More Manolos and Meaninglessness in Sex and the City
- Friday, May 30, 2008
DVD Release Date: September 23, 2008
Theatrical Release Date: May 30, 2008
Rating: R (for strong sexual content, graphic nudity and language)
Genre: Comedy, Romance
Run Time: 148 min.
Director: Michael Patrick King
Actors: Sarah Jessica Parker, Kim Cattrall, Kristin Davis, Cynthia Nixon, Chris Noth, Candice Bergen, Jennifer Hudson, Jason Lewis, Evan Handler, David Eigenberg
Those signature cosmos? Check.
An endless supply of Manolos and to-die-for couture fashion? Check.
Plenty of late New York nights full of introspection and relationship obsession? Check.
Constant sex chatter that seriously falls into the “over-share” category? Check.
Any substantive signs of growth for these ladies in “the city?” Well, that’s debatable.
Unless you’ve missed the pop culture headlines these past few weeks, you’ve probably heard that Sex and the City is arriving at a multiplex near you. And while the popular HBO series may seem a little passé (it’s been four years, after all) to those who weren’t fans in the first place, it’s worth noting that the show and the collective appeal of its heroines—Carrie Bradshaw (Sarah Jessica Parker), Charlotte York (Kristin Davis), Miranda Hobbes (Cynthia Nixon) and Samantha Jones (Kim Cattrall) seems as strong as ever. In fact, during my particular screening in downtown Minneapolis, a standing-room-only crowd of women (and several gay men) were dressed to the nines in anticipation of the next adventure in these fictional ladies’ lives and immediately started clapping as soon as the trademark S.A.T.C. music kicked in.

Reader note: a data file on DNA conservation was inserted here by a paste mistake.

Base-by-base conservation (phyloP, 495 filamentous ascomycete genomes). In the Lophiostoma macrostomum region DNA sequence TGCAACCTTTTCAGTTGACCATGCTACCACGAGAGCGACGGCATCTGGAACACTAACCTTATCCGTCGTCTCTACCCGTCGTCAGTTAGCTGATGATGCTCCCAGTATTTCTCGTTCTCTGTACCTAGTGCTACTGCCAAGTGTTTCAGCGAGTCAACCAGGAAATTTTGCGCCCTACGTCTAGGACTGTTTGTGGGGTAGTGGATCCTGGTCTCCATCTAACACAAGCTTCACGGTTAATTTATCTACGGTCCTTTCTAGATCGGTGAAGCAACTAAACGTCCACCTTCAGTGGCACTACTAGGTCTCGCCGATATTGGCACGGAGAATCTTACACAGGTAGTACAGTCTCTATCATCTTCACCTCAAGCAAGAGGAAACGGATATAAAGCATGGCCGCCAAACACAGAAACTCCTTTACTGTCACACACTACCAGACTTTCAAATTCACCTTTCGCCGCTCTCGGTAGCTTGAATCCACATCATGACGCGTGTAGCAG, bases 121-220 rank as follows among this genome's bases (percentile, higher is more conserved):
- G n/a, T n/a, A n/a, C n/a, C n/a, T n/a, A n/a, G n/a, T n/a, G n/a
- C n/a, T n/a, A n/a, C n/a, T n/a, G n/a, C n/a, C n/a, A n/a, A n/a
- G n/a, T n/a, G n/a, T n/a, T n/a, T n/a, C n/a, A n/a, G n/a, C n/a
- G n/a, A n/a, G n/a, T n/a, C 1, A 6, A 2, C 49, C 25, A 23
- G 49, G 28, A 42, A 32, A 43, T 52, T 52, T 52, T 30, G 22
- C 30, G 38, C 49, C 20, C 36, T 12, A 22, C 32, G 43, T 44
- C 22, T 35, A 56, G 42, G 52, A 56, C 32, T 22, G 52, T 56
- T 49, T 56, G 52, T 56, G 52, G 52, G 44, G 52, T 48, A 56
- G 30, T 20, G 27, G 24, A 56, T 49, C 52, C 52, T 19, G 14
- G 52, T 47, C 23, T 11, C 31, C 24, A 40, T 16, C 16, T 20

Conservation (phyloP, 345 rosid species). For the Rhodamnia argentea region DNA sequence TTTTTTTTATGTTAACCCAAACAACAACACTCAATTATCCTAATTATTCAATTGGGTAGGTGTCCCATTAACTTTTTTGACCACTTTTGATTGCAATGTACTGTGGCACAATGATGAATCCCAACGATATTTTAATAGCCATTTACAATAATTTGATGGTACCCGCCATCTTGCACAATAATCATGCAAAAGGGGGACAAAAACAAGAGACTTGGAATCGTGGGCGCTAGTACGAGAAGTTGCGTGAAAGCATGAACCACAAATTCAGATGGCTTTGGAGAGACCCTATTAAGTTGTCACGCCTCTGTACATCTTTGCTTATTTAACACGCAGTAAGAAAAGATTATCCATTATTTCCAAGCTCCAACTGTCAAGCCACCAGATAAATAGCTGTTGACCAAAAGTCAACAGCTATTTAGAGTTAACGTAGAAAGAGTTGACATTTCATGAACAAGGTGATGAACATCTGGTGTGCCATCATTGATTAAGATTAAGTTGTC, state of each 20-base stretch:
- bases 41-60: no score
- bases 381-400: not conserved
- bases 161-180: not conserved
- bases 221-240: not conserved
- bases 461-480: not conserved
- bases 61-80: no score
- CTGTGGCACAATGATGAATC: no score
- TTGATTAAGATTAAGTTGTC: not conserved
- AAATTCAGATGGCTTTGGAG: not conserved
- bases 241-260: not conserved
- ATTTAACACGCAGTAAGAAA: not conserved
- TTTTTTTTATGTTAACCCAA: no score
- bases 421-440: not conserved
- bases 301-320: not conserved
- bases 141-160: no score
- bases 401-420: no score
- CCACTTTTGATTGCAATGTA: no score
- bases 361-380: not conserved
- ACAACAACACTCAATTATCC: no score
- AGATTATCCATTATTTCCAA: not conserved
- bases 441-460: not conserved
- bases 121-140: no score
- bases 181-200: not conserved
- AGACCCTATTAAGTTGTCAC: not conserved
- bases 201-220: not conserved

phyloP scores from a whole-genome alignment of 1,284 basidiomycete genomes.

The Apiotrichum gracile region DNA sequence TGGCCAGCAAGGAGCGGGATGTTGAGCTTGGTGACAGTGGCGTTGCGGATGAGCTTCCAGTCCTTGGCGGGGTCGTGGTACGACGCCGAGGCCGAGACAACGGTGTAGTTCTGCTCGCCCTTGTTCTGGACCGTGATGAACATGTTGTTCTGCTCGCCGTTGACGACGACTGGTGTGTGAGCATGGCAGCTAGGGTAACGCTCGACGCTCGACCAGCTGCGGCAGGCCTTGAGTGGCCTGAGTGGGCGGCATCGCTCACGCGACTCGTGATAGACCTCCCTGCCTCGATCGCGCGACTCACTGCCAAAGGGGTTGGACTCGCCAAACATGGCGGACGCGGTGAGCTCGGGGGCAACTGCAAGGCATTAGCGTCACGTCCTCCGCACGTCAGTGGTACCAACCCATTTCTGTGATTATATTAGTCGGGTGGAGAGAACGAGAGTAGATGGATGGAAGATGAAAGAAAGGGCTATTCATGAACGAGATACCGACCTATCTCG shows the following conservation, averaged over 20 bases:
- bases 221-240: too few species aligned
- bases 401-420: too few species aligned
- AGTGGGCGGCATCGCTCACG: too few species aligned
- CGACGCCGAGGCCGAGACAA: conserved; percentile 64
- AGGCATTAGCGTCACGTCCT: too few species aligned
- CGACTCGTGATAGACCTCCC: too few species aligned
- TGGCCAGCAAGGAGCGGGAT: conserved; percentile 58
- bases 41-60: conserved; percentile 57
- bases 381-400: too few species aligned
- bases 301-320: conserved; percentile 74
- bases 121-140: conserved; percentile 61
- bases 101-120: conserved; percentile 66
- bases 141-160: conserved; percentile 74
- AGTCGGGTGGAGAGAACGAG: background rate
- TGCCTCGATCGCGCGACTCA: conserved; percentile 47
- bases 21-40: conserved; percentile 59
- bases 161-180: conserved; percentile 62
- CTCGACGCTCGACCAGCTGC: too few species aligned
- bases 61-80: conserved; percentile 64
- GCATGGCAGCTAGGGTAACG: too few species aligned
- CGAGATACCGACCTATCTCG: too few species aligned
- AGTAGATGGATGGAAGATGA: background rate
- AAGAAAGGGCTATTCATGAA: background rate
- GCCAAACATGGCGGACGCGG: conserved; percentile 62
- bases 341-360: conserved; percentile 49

Now as someone who’s seen a few episodes of the show over the years, its widespread appeal isn’t all that difficult to figure out—especially if your morals are flexible. Not only is the show’s writing generally clever, but you’ve got four attractive, successful women with seemingly endless disposable income, fabulous Manhattan apartments and no-strings-attached relationships. Of course, a couple of them wish true love was in the mix, too, but that’s nothing a few fancy cocktails and more shopping can’t fix, right?
Now four years later, a few circumstances have changed in the lives of Carrie and her friends. After a looooong wait, she and Mr. Big (Chris Noth) have finally decided to take the plunge and get married (although for the record, she seems way more enthralled with the shoe closet he built her than the prospect of actually spending their lives together). Meanwhile, Charlotte is happily married to Harry (Evan Handler), and they’ve adopted an adorable daughter from China. Then on the opposite end of the spectrum, there’s Miranda who’s unhappily married to Steve and living in Brooklyn (quelle horror!), and Samantha who is (gasp!) taking her first stab at monogamy with the hunky Smith (Jason Lewis).
While a few things may be different, however, many have stayed exactly the same. They are all well into their 40s now, but aging has done little for them in the way of maturity. Sure, they aren’t sleeping around the way they used to with random guys, but aside from Charlotte’s recent motherhood and Carrie’s embracing of greeting card platitudes like “love is all you need,” their priorities and constant pursuit of the meaningless hasn’t. When it comes right down to it, it’s still all about me-me-me, a revelation that Samantha is actually content with when she decides to dump Smith by film’s end. After concluding she’s more in love with herself than anyone else, she eschews men and monogamy in a way that would do staunch feminists proud.
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